On 27 October 2009 the Paris court found Dieudonné M’Bala M’Bala guilty as charged and sentenced him to a fine of 10,000 €, awarding a token euro in damages to each civil party. The judges took the view, in particular, that Dieudonné M’Bala M’Bala could not have been unaware of the fact that Robert Faurisson was one of the leading advocates of Holocaust denial and that the offending remarks would be both insulting and contemptuous towards persons of Jewish origin or faith. They also observed that Dieudonné M’Bala M’Bala could not hide behind the pretext of comedy, for although caricature and satire – even of a deliberately provocative or vulgar nature – clearly fell, in a democratic society, within freedom of expression and creation, involving the communication of ideas and opinions, the right to humour nevertheless had certain limits, and in particular that of respect for the dignity of the human person. In the case at hand, according to the judges, the permissible limits of the right to humour had been crossed to an excessive degree. Dieudonné M’Bala M’Bala, the public prosecutor and a number of civil parties appealed against the judgment.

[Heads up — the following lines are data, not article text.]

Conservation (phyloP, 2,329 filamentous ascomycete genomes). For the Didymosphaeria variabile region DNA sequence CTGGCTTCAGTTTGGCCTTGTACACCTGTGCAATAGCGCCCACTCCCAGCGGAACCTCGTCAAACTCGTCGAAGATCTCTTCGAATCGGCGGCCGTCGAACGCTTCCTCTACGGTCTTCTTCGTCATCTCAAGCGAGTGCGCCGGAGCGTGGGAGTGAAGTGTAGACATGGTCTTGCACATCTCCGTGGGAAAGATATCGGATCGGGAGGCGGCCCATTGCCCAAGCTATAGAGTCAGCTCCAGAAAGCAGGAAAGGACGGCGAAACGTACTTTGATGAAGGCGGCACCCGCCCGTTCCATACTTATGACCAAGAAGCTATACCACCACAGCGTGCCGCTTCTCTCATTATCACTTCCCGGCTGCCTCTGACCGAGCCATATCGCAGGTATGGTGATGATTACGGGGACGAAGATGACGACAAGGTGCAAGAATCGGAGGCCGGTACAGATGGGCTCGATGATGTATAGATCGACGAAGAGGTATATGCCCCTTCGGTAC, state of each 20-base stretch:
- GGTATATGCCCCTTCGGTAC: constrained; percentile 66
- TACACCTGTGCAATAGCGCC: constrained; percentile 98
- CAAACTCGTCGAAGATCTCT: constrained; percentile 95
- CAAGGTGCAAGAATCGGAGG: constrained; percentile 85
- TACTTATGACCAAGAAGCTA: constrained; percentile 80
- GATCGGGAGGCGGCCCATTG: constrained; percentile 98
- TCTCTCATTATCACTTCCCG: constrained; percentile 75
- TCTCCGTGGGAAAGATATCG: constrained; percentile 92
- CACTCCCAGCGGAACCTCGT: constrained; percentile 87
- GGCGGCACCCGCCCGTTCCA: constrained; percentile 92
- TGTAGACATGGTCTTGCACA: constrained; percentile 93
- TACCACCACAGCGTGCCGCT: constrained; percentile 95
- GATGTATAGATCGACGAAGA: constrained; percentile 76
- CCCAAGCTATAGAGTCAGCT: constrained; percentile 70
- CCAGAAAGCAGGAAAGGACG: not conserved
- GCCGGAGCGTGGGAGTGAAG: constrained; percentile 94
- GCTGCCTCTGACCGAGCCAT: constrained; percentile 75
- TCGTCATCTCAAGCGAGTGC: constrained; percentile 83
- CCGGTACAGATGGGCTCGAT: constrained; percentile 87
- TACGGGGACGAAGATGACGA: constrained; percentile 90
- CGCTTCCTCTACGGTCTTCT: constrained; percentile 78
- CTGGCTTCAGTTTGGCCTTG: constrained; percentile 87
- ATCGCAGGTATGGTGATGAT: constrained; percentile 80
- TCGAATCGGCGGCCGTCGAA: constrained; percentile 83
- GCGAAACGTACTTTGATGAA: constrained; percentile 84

In a judgment of 17 March 2011 the Paris Court of Appeal upheld the judgment as to the guilt of Dieudonné M’Bala M’Bala. The judges found that with the arrival on stage of Robert Faurisson, the performance could no longer be seen as a form of entertainment but rather took on the appearance of a political meeting, observing in their turn that the offending mise en scène and the circumstances surrounding it, in particular an obscene hand gesture known as the “glissage de quenelle” that had been announced to the audience, served to fulfil the show’s stated aim to do “better” in terms of anti-Semitism than in one of the comedian’s previous shows.